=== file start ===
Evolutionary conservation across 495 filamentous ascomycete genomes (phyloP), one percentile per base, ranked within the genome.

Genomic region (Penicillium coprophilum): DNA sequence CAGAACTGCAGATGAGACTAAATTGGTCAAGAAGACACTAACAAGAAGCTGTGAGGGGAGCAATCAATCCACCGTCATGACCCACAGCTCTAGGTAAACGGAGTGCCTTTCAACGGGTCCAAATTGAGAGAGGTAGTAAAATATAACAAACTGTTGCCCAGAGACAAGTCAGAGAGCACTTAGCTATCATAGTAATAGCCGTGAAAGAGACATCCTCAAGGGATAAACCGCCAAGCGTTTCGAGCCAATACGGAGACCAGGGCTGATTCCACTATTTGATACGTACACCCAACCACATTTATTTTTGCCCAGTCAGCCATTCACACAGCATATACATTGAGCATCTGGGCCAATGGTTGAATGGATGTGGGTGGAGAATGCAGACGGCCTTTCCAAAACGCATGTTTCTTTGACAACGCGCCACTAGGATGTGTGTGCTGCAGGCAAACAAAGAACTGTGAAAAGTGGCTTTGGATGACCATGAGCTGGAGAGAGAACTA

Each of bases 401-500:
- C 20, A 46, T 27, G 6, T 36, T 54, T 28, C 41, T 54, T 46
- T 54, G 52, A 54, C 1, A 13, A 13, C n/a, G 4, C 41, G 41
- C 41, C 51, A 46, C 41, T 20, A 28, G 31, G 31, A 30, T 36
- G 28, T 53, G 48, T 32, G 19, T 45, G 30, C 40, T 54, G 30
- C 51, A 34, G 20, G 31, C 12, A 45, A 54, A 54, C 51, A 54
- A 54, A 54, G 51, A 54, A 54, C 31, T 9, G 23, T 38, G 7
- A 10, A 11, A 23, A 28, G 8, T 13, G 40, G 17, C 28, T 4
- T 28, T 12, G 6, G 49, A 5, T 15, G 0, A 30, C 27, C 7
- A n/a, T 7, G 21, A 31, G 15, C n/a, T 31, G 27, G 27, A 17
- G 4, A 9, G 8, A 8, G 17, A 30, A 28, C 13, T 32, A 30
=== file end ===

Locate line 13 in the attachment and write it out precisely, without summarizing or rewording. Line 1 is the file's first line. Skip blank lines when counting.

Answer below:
- G 4, A 9, G 8, A 8, G 17, A 30, A 28, C 13, T 32, A 30